What if none of these channels apply to you?
򐂰 A 60-day trial version for WebSphere Application Server V6.1 is available at:
– Trial: WebSphere Application Server V6.1
http://www.ibm.com/developerworks/downloads/ws/was/
򐂰 An installable version of WebSphere Application Server Toolkit V6.1.1 is
available for download at:
– 6.1.1: WebSphere Application Server Toolkit V6.1 Refresh Pack 1 for
Windows
http://www.ibm.com/support/docview.wss?&uid=swg24014241
– 6.1.1: WebSphere Application Server Toolkit V6.1 Refresh Pack 1 for
Linux
http://www.ibm.com/support/docview.wss?&uid=swg24014242
Rational Application Developer alternative:
A 60 day trial version copy of Rational Application Developer for WebSphere
Software V7 is available for both Windows and Linux on IBM developerWorks:
http://www.ibm.com/developerworks/downloads/r/rad/
This trial version contains a subset of the RAD product, but it includes all the
features and functions that are used by this Redbook, provided that you
update RAD to the V7.0.0.5 fix pack.
The RAD trial version can be installed from standard product image files that
you can download (approximately 5GB) or dynamically install from the Internet
using the IBM Installation Manager:
򐂰 If you download and install from standard product image files you still have
to apply the RAD fixes after completing the initial installation.
򐂰 If you install by using the IBM Installation Manager, you can install the base
product plus the required fixes in one operation.
In either case, you still have to apply the WAS V6.1 fixes described in “2.8
Install fixes for WebSphere Application Server V6.1” on page 41.
The Rational Application Developer V7.0.0.5 fixpack is described at:
http://www.ibm.com/support/docview.wss?uid=swg27011057
This fixpack can also be downloaded for local installation (not interactively
over the internet):
http://www.ibm.com/support/docview.wss?&uid=swg24017403
Chapter 2. Install and configure software
29
2.4 Supported operating systems
The installation instructions and scenarios in this book were created using the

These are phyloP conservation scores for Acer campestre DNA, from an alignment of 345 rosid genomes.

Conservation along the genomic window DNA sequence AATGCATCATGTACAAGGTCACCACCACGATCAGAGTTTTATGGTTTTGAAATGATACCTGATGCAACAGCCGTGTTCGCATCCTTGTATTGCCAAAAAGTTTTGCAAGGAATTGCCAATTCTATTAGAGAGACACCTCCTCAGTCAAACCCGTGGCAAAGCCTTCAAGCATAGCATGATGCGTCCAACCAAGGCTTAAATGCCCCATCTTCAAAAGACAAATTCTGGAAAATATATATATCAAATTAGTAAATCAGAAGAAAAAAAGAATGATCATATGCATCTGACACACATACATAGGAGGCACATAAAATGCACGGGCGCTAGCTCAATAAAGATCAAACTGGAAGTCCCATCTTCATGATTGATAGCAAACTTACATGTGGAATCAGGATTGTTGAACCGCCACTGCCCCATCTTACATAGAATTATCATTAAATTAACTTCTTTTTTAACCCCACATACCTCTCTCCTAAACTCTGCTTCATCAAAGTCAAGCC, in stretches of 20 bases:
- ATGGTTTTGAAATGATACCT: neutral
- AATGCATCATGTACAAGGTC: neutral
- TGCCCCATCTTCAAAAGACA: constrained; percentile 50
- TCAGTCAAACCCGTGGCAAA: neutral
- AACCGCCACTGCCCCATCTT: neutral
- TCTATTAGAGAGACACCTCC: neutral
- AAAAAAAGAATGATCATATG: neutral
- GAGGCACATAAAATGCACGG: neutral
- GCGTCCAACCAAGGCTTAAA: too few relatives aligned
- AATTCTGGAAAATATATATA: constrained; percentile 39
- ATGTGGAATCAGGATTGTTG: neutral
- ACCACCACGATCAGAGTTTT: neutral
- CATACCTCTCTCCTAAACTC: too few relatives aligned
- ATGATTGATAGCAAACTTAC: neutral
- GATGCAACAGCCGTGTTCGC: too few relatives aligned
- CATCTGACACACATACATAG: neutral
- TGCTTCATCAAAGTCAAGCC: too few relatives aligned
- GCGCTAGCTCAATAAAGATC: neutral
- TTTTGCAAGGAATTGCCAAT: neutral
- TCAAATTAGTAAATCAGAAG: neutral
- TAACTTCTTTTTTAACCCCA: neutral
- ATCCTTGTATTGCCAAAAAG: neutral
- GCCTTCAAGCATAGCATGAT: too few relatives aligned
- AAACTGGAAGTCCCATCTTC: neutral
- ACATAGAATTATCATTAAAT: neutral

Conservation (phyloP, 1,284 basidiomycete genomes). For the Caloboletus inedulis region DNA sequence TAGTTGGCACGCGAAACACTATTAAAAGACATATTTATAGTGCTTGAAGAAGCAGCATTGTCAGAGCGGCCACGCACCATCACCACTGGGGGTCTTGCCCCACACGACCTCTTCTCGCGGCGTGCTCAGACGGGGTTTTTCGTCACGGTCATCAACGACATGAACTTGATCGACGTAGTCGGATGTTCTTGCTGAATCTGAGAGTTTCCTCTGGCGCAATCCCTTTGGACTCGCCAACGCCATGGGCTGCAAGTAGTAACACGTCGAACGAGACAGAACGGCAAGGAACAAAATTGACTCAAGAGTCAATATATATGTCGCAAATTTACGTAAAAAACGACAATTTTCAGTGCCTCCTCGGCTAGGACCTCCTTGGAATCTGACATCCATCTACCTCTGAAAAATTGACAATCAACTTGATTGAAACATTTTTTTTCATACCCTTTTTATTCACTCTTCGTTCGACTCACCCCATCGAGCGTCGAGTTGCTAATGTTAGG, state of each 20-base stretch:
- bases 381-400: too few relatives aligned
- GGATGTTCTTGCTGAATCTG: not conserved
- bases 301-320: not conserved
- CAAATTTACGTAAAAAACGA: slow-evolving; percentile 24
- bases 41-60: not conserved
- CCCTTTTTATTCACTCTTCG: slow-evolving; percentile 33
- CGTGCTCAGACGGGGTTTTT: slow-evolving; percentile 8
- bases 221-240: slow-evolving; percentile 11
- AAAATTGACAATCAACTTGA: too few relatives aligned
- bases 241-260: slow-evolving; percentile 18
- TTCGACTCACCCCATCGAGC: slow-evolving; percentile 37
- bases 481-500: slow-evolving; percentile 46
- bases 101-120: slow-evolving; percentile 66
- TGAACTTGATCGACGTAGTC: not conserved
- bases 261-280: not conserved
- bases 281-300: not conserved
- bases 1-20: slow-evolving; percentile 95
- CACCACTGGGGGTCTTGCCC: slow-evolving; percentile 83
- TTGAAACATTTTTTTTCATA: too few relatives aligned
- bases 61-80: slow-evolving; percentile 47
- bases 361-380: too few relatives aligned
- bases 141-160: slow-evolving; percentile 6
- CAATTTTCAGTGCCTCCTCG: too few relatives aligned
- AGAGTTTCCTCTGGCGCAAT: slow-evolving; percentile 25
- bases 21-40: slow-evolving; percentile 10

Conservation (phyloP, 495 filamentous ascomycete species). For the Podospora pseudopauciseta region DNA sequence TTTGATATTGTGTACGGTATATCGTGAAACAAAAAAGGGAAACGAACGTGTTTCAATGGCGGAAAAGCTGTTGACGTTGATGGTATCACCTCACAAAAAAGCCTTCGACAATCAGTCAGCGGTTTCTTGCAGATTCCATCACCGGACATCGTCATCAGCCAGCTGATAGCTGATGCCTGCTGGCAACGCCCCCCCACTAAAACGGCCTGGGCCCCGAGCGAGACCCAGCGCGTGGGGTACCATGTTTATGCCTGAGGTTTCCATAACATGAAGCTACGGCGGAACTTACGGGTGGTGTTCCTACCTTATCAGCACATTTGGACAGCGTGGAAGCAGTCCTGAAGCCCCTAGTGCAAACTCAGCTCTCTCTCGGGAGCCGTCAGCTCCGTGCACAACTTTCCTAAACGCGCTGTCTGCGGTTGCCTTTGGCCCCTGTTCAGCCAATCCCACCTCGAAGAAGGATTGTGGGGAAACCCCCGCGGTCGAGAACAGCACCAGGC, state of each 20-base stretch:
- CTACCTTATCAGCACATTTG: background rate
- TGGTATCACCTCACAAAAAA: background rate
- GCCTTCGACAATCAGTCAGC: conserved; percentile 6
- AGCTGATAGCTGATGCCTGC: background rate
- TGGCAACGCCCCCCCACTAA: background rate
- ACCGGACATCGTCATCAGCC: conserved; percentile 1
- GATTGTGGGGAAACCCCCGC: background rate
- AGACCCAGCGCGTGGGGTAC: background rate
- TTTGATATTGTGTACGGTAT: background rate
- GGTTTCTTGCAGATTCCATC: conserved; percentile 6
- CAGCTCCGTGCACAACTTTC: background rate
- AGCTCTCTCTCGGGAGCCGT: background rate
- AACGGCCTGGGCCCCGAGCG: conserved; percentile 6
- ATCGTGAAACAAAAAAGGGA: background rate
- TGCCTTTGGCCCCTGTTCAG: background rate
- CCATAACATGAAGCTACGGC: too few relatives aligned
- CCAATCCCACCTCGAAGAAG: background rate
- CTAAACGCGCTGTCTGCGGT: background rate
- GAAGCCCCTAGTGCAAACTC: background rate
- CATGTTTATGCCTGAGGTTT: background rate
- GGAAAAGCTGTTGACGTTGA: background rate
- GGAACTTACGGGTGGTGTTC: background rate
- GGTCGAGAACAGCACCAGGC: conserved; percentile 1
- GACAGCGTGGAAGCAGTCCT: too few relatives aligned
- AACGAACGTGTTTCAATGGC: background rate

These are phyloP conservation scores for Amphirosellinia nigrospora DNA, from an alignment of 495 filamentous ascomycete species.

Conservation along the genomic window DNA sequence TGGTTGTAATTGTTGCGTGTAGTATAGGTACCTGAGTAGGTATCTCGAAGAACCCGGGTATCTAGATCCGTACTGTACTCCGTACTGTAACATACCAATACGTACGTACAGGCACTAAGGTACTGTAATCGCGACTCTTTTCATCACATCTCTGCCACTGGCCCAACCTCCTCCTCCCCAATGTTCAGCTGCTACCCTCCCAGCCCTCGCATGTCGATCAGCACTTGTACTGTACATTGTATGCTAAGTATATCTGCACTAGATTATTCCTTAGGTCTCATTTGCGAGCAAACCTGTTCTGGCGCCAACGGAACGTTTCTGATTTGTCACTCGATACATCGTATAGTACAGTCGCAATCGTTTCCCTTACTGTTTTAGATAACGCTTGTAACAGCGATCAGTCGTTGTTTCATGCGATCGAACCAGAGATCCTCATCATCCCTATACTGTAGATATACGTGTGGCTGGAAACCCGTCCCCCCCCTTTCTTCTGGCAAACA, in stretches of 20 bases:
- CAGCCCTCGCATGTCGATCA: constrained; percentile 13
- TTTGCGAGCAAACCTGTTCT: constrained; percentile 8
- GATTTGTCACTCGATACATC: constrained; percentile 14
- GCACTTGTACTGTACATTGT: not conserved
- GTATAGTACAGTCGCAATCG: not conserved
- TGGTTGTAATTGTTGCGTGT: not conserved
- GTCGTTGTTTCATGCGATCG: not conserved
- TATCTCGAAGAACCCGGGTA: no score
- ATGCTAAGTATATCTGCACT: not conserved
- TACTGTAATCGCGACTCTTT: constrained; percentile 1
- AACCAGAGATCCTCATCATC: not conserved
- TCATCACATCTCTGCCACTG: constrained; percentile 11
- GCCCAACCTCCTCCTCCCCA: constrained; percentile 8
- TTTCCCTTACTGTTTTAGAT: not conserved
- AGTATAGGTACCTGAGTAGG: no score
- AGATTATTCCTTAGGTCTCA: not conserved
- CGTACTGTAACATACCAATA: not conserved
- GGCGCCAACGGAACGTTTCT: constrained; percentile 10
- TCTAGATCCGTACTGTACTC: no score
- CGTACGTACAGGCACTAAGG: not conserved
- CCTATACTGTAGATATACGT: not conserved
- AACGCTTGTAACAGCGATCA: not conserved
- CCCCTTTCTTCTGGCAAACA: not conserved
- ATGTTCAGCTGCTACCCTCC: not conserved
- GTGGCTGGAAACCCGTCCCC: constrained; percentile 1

following operating systems:
򐂰 Microsoft Windows XP Professional Version 2002 (Service Pack 1)
򐂰 Red Hat Enterprise Linux (RHEL) WS, Version 4, update 2
Table 2-1, based on product support information, lists the supported operating
systems on x86 based (Intel®) computers for this combination of products.
Table 2-1 Windows and Linux operating systems (x86)
Operating system
WebSphere Application
Server Toolkit
V6.1.x
V6.1.1.x
WebSphere
Application
Server
V6.1.x
Microsoft Windows 2000 Advanced
Server
Y (SP 4)
Y
Y (SP 4)
Microsoft Windows 2000 Professional
Y (SP 4)
Y
Y (SP 4)
Microsoft Windows 2000 Server
Y (SP 4)
Y
Y (SP 4)
Microsoft Windows Server® 2003,
Datacenter
30
Y (SP 1)
Microsoft Windows Server 2003,
Enterprise Edition
Y (SP 1)
Y
Y (SP 1)
Microsoft Windows Server 2003,
Standard Edition
Y (SP 1)
Y
Y (SP 1)
Microsoft Windows XP Professional
Y (SP 2)
Y
Y (SP 2)
Red Hat Enterprise Linux AS, V3
Y (U 5, 6)
Y
Y (U 5, 6)
Red Hat Enterprise Linux AS, V4
Y (U 2)
Red Hat Enterprise Linux ES, V3
Y (U 5, 6)
Red Hat Enterprise Linux ES, V4
Y (U 2)
Red Hat Enterprise Linux WS, V3
Y (U 5, 6)
Red Hat Enterprise Linux WS, V4
Y (U 2)
SUSE Linux Enterprise Server (SLES) 9
Y (SP 2, 3)
Experience J2EE! Using WebSphere Application Server V6.1
Y (U 2)
Y
Y (U 5, 6)
Y (U 2)
Y
Y (U 5, 6)
Y (U 2)
Y
Y (SP 2, 3)
Detailed support information for these products can be found at:
򐂰 WebSphere Application Server Toolkit V6.1.1:
readme_install_ast.html file (found in the readme directory on the AST V6.1
installation CD 0)
򐂰 WebSphere Application Server V6.1:
http://www.ibm.com/software/webservers/appserv/was/requirements
Update:
The list of supported operating systems was changed significantly between
AST V6.1.x and AST V6.1.1.x:
򐂰 Specific updates or Fix Pack references were removed.
򐂰 Support for Red Hat Enterprise Linux Version 4 was removed.
Thus, by strict interpretation of the supported operating systems, this book
should be changed to no longer use Red Hat Enterprise Linux Version 4.
However, it is unclear if this was an intentional change or simply a
documentation error, and the steps in this book were reverified on Red Hat
Enterprise Linux Version 4 using AST V6.1.4.
Therefore, the author has chosen to keep this book documented using Red
Hat Enterprise Linux Version 4, but all readers should be aware that this is an
unsupported configuration.
Application Server Toolkit V6.1 is only supported on the x86 based hardware
architecture, whereas Application Server V6.1 is supported on a variety of
hardware architectures (Table 2-2).
Chapter 2. Install and configure software
31
Table 2-2 Hardware / operating systems supported by Application Server V6.1
Hardware architecture
Operating systems
IBM iSeries™
i5/OS®, OS/400®, Linux
IBM pSeries®
AIX, Linux
PA-RISC
HP-UX
Intel Itanium®
HP-UX
IBM System z
Linux on System z
SPARC
Sun Solaris™
x86
Linux, Windows, Sun Solaris™
Behind the scenes:
WebSphere Application Server V6.1 ships two distinct versions:
򐂰 The base version (sometimes called distributed or multiplatform), which